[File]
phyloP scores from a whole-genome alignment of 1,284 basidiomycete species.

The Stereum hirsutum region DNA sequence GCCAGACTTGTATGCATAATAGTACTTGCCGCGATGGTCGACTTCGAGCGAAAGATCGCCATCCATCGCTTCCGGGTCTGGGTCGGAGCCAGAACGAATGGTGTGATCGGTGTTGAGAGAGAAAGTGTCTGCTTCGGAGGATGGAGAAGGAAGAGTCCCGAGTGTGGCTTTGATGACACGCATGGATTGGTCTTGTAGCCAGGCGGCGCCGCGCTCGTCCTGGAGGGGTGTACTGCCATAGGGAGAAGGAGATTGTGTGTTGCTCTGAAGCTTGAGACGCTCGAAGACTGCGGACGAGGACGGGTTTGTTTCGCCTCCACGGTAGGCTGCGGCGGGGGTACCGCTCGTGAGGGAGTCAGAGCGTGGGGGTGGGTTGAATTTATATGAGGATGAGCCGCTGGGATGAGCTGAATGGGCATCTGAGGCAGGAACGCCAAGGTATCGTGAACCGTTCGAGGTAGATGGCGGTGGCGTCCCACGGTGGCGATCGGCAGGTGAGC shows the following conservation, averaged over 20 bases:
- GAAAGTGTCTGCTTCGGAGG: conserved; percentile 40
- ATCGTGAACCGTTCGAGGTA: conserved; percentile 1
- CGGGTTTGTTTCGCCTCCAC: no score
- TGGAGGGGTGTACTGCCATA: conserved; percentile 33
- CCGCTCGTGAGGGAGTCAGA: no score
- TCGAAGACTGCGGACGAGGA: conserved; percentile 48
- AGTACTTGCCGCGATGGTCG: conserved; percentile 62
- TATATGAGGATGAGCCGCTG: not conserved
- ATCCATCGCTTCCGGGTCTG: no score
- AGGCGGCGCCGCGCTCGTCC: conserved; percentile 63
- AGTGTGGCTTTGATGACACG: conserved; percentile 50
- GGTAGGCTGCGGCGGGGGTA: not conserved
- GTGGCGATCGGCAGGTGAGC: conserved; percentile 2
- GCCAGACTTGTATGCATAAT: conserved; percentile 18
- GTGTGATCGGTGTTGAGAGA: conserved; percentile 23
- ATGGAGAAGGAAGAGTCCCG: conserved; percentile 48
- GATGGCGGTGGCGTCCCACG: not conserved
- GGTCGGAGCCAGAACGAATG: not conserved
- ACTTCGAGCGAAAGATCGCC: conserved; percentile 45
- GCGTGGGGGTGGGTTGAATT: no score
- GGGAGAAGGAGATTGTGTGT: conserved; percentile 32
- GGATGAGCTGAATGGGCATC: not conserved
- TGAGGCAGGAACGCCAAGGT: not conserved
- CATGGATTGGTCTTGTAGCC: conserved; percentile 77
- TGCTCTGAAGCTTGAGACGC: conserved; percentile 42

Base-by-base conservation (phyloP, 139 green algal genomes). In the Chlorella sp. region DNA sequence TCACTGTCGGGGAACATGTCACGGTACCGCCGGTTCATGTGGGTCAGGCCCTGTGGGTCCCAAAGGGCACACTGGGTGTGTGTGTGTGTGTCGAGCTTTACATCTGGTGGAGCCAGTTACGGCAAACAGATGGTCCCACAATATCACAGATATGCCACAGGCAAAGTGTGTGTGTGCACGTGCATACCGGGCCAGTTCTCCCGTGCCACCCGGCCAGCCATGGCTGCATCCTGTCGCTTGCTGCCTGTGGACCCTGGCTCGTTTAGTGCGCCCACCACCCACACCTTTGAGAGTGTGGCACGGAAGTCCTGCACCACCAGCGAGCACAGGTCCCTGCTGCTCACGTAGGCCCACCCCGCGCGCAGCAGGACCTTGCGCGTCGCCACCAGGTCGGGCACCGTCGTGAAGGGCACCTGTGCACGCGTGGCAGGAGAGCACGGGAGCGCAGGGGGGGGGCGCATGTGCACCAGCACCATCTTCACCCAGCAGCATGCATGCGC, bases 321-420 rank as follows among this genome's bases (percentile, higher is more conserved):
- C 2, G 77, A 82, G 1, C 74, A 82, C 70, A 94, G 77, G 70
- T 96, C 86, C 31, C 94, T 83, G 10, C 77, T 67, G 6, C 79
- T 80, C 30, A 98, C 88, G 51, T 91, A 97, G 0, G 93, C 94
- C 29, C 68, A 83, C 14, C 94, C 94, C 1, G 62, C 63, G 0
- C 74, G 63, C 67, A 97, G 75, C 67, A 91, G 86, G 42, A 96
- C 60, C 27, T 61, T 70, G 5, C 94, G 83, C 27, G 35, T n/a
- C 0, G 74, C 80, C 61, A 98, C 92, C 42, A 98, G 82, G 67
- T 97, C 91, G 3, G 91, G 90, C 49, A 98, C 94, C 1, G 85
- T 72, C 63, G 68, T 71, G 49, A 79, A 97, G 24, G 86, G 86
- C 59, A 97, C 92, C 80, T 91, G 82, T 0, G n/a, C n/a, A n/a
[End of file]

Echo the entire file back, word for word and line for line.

phyloP scores from a whole-genome alignment of 1,284 basidiomycete species.

The Stereum hirsutum region DNA sequence GCCAGACTTGTATGCATAATAGTACTTGCCGCGATGGTCGACTTCGAGCGAAAGATCGCCATCCATCGCTTCCGGGTCTGGGTCGGAGCCAGAACGAATGGTGTGATCGGTGTTGAGAGAGAAAGTGTCTGCTTCGGAGGATGGAGAAGGAAGAGTCCCGAGTGTGGCTTTGATGACACGCATGGATTGGTCTTGTAGCCAGGCGGCGCCGCGCTCGTCCTGGAGGGGTGTACTGCCATAGGGAGAAGGAGATTGTGTGTTGCTCTGAAGCTTGAGACGCTCGAAGACTGCGGACGAGGACGGGTTTGTTTCGCCTCCACGGTAGGCTGCGGCGGGGGTACCGCTCGTGAGGGAGTCAGAGCGTGGGGGTGGGTTGAATTTATATGAGGATGAGCCGCTGGGATGAGCTGAATGGGCATCTGAGGCAGGAACGCCAAGGTATCGTGAACCGTTCGAGGTAGATGGCGGTGGCGTCCCACGGTGGCGATCGGCAGGTGAGC shows the following conservation, averaged over 20 bases:
- GAAAGTGTCTGCTTCGGAGG: conserved; percentile 40
- ATCGTGAACCGTTCGAGGTA: conserved; percentile 1
- CGGGTTTGTTTCGCCTCCAC: no score
- TGGAGGGGTGTACTGCCATA: conserved; percentile 33
- CCGCTCGTGAGGGAGTCAGA: no score
- TCGAAGACTGCGGACGAGGA: conserved; percentile 48
- AGTACTTGCCGCGATGGTCG: conserved; percentile 62
- TATATGAGGATGAGCCGCTG: not conserved
- ATCCATCGCTTCCGGGTCTG: no score
- AGGCGGCGCCGCGCTCGTCC: conserved; percentile 63
- AGTGTGGCTTTGATGACACG: conserved; percentile 50
- GGTAGGCTGCGGCGGGGGTA: not conserved
- GTGGCGATCGGCAGGTGAGC: conserved; percentile 2
- GCCAGACTTGTATGCATAAT: conserved; percentile 18
- GTGTGATCGGTGTTGAGAGA: conserved; percentile 23
- ATGGAGAAGGAAGAGTCCCG: conserved; percentile 48
- GATGGCGGTGGCGTCCCACG: not conserved
- GGTCGGAGCCAGAACGAATG: not conserved
- ACTTCGAGCGAAAGATCGCC: conserved; percentile 45
- GCGTGGGGGTGGGTTGAATT: no score
- GGGAGAAGGAGATTGTGTGT: conserved; percentile 32
- GGATGAGCTGAATGGGCATC: not conserved
- TGAGGCAGGAACGCCAAGGT: not conserved
- CATGGATTGGTCTTGTAGCC: conserved; percentile 77
- TGCTCTGAAGCTTGAGACGC: conserved; percentile 42

Base-by-base conservation (phyloP, 139 green algal genomes). In the Chlorella sp. region DNA sequence TCACTGTCGGGGAACATGTCACGGTACCGCCGGTTCATGTGGGTCAGGCCCTGTGGGTCCCAAAGGGCACACTGGGTGTGTGTGTGTGTGTCGAGCTTTACATCTGGTGGAGCCAGTTACGGCAAACAGATGGTCCCACAATATCACAGATATGCCACAGGCAAAGTGTGTGTGTGCACGTGCATACCGGGCCAGTTCTCCCGTGCCACCCGGCCAGCCATGGCTGCATCCTGTCGCTTGCTGCCTGTGGACCCTGGCTCGTTTAGTGCGCCCACCACCCACACCTTTGAGAGTGTGGCACGGAAGTCCTGCACCACCAGCGAGCACAGGTCCCTGCTGCTCACGTAGGCCCACCCCGCGCGCAGCAGGACCTTGCGCGTCGCCACCAGGTCGGGCACCGTCGTGAAGGGCACCTGTGCACGCGTGGCAGGAGAGCACGGGAGCGCAGGGGGGGGGCGCATGTGCACCAGCACCATCTTCACCCAGCAGCATGCATGCGC, bases 321-420 rank as follows among this genome's bases (percentile, higher is more conserved):
- C 2, G 77, A 82, G 1, C 74, A 82, C 70, A 94, G 77, G 70
- T 96, C 86, C 31, C 94, T 83, G 10, C 77, T 67, G 6, C 79
- T 80, C 30, A 98, C 88, G 51, T 91, A 97, G 0, G 93, C 94
- C 29, C 68, A 83, C 14, C 94, C 94, C 1, G 62, C 63, G 0
- C 74, G 63, C 67, A 97, G 75, C 67, A 91, G 86, G 42, A 96
- C 60, C 27, T 61, T 70, G 5, C 94, G 83, C 27, G 35, T n/a
- C 0, G 74, C 80, C 61, A 98, C 92, C 42, A 98, G 82, G 67
- T 97, C 91, G 3, G 91, G 90, C 49, A 98, C 94, C 1, G 85
- T 72, C 63, G 68, T 71, G 49, A 79, A 97, G 24, G 86, G 86
- C 59, A 97, C 92, C 80, T 91, G 82, T 0, G n/a, C n/a, A n/a